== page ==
The Integrator's Voice
The president of Wilson Home Theater shares what he considers important when selecting a security company to refer business
has been a good year for the security industry. Growth has been solid in many areas, and technology is moving forward at a dizzying pace. But as the end of 2006 nears, the crystal ball will reveal what may be in store for 2007.
During the past year, the convergence of physical and logical security has been one of the hottest topics in the industry. In reality, installers are beginning to work more often with IT departments to run security data over the corporate network. However, the average customer still maintains a dedicated network for its video and access control needs. In 2007 and beyond, the IT industry will find more ways to increase network bandwidth as the security industry further compresses its data. At that point, convergence will become commonplace.
ISSUE: What are some technologies that will become more commonplace in 2007?
SOLUTION: IP cameras that run over a network are hot in the media. But in reality, the cost still keeps most users away. Nonetheless, these units are coming fast. Five years ago, an IP camera sold for $1,500. Prices today are between $400 to $800. When the price gets in the $250 range, there will be a real difference in demand. That will likely come in the next couple of years.
Two other hot areas of technology -- video analytics and biometrics -- are beginning to make strides into mainstream security installations. Video analytics have proven to be a very valuable tool. However, cost issues have forced so-called smart video to only be seen in homeland security projects. That may change somewhat in 2007, but widespread use is still likely several years away.
Biometrics is the fascinating technology of spy movies -- and an increasing number of real-life installations. But the industry still has work to do on increasing the process speed of authentication and setting standards to help end users make intelligent choices. When those standards are in place -- probably in a couple of years -- prices will begin to drop and demand will increase.
ISSUE: What can users expect as far as video equipment in 2007?
SOLUTION: Look for 2007 to be another banner year for video products. There is a lot of money being spent on video, and rightly so, as manufacturers continue to offer more features for lower prices. This is an area where the industry is providing tremendous value to customers.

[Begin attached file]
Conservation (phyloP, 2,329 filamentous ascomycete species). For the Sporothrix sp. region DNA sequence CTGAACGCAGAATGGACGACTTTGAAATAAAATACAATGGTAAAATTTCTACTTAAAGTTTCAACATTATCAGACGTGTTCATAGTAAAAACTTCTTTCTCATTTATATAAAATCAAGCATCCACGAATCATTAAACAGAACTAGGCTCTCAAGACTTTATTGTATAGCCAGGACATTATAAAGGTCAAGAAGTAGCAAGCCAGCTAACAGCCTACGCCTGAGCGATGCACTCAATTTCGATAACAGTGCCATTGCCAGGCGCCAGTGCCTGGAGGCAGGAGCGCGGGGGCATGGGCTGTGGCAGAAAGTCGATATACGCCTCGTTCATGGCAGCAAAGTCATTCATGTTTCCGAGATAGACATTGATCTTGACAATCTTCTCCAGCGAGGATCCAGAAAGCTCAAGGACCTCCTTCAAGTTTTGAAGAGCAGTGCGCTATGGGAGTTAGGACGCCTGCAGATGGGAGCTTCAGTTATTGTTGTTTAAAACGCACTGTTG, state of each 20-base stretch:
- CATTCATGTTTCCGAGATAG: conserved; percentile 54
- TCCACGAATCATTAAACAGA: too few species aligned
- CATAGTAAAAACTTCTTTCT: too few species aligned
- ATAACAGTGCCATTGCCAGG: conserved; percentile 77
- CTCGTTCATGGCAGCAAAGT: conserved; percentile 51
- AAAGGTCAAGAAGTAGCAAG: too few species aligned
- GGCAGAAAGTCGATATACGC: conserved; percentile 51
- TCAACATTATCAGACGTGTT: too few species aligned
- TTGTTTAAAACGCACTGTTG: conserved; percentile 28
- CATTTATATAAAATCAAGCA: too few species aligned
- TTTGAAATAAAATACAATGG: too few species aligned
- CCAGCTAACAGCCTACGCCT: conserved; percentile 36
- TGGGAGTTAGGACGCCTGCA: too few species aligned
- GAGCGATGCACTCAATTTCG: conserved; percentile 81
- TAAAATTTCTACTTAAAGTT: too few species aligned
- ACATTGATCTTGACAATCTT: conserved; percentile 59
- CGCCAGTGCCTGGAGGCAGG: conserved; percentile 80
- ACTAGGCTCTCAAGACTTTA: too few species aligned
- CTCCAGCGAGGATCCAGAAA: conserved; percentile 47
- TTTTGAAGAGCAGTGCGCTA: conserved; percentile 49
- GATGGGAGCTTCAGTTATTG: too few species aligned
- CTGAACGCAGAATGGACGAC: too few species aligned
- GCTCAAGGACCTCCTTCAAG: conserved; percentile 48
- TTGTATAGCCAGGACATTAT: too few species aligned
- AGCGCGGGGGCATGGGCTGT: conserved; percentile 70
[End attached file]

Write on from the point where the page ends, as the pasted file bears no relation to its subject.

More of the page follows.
Manufacturers have been very effective in integrating video and access control systems. One recent trend expected to continue in the next year is the integration of interactive voice communication systems. While reliable voice systems have been available for more than a decade, larger, more far-ranging camera systems have increased the need to speak with employees, visitors or intruders in remote settings.
DVRs are one of the hottest components in the market. But as the capabilities of DVRs increase, so too does the need for more storage. End users want higher resolution and more frames per second from video systems. Fortunately, the price of memory is dropping rapidly. The days of a 64 or 128 GB hard drive are gone. Most installations now start with hard drives with at least 512 GB of storage.
When it comes to the equipment in their systems, customers want known brands -- no knockoffs -- but most users are not loyal to a specific manufacturer. What customers want are systems that work and add value and that typically involves components from multiple vendors. This is a trend expected to continue in the next year.
Among the various markets, the education segment has been growing rapidly. The K-12 school market is extremely competitive and relies on low-bid contracts that depress profit margins to the system integrator. However, colleges and universities are finding the money to pay for some highly sophisticated security systems.
ISSUE: I am on the staff of the security department in the Central Bank of Malaysia. The bank implemented a new strategy which emphasized more customer service. But at the same time, the security department is expected to perform better with no incidents. How can our department function better without compromising its rules and regulations to help give the best service to our customers?
SOLUTION: This is a common situation in a retail-type environment where the course of business depends at least partially upon direct interaction with the public. Management wants a more customer-friendly atmosphere, which creates challenges in securing the physical space to an ever-increasing level. The most important requirement is for security and management to work together in implementing any changes. Without a unified action plan, the solutions from security will be patched together at best.
This requires taking a peek at the direction management wants to go with customer contact. You can then implement the technology -- whether it is access control, CCTV, intrusion detection, or a combination of the technologies -- that is appropriate. You also can employ a procedure policy that allows the implementation of a security system that will grow in scale rather than making changes to its core structure.